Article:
Development of North Street since the 14th century
North Street has always been one of the town’s main commercial thoroughfares, and is lined with many shops, banks and offices. It represents the northern limit of the medieval town, and was probably developed in the fourteenth century by the landsmen whose barns stood on the northern side of the street with fields and crofts stretching northwards to Church Street.
The principal commercial street of the town
With most coaches from London entering the town via Dyke Road as Brighton first grew as a resort, North Street developed rapidly in the eighteenth century, and by 1770 there were eighty-eight buildings in the street. From about 1780 shops also began to spread up North Street from Castle Square, and it gradually became the principal commercial street of the town. A number of squalid courtyards were built off North Street in the early nineteenth century, and by the 1840s names such as Durham, Petty France and Air Street were counted amongst the worst slums in the town; most were cleared for the construction of Queen’s Road in 1845. Until the 1950s North Street extended up what is now Dyke Road as far as Upper North Street.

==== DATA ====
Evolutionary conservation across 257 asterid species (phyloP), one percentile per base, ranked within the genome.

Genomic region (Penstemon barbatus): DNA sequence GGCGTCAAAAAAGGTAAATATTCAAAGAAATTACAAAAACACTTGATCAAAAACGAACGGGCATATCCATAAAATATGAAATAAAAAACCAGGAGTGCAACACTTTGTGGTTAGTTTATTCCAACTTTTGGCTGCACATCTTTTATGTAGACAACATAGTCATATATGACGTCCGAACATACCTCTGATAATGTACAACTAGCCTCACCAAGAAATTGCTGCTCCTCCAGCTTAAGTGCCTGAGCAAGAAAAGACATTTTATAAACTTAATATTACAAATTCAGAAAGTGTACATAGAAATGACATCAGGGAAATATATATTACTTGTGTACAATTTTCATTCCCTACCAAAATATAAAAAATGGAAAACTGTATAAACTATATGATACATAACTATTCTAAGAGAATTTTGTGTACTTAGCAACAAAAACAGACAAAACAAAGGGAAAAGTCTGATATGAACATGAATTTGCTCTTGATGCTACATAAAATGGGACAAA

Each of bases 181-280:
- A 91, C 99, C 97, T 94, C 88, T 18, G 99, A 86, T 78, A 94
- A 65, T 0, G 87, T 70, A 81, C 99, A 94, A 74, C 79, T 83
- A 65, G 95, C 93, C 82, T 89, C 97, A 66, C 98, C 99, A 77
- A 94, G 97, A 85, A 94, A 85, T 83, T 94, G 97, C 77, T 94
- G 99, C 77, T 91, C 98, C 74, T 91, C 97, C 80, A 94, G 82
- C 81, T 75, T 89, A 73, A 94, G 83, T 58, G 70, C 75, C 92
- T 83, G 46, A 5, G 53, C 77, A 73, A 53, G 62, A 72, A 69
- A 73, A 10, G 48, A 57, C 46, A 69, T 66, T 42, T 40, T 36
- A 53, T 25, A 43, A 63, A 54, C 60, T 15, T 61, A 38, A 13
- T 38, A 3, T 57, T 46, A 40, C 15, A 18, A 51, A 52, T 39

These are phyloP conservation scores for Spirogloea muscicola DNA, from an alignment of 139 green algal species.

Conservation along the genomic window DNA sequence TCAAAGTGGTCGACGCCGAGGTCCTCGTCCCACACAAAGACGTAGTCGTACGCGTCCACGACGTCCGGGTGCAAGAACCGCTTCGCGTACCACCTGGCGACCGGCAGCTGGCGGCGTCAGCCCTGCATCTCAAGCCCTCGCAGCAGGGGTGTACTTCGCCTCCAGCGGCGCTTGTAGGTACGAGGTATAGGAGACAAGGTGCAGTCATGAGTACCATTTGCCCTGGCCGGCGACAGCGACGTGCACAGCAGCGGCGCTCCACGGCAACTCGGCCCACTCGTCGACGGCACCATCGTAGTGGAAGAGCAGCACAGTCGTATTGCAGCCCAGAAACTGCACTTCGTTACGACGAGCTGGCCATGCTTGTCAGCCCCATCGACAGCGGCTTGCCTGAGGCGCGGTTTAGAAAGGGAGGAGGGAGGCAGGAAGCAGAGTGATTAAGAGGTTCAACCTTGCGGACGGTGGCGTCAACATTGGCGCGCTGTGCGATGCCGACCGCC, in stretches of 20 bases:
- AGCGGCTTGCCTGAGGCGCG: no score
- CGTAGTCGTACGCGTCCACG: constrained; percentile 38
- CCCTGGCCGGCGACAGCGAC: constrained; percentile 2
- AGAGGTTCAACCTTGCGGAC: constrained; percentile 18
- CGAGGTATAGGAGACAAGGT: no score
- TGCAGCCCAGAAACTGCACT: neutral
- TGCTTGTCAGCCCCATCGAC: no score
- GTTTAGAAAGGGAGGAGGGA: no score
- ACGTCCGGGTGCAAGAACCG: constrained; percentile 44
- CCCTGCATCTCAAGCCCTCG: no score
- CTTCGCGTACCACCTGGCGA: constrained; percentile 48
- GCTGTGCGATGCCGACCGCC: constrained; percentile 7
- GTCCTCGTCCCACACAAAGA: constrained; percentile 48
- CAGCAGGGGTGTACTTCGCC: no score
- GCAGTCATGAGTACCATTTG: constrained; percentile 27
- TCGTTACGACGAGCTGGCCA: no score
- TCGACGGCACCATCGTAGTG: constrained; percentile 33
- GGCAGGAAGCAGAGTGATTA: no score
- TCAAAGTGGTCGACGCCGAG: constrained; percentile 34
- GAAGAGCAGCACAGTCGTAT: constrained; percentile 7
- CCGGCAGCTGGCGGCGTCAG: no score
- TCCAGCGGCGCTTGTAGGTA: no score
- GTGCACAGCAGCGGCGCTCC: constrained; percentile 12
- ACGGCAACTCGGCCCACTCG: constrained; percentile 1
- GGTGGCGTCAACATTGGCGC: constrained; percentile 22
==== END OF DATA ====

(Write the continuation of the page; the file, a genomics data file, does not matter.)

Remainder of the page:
Haphazard development plans
Development of North Street itself was haphazard and the buildings projected into the narrow roadway somewhat, but it was widened in 1874-9 below Windsor Street, again in 1927-36, and finally in the early 1960s. Only a few buildings therefore survive from before the mid nineteenth century, mainly to the west of Ship Street and to the west of New Road. Large-scale redevelopment of the northern side has resulted in many large bank and office buildings, the most impressive of which is the pink-granite Leeds Permanent on the corner of New Road.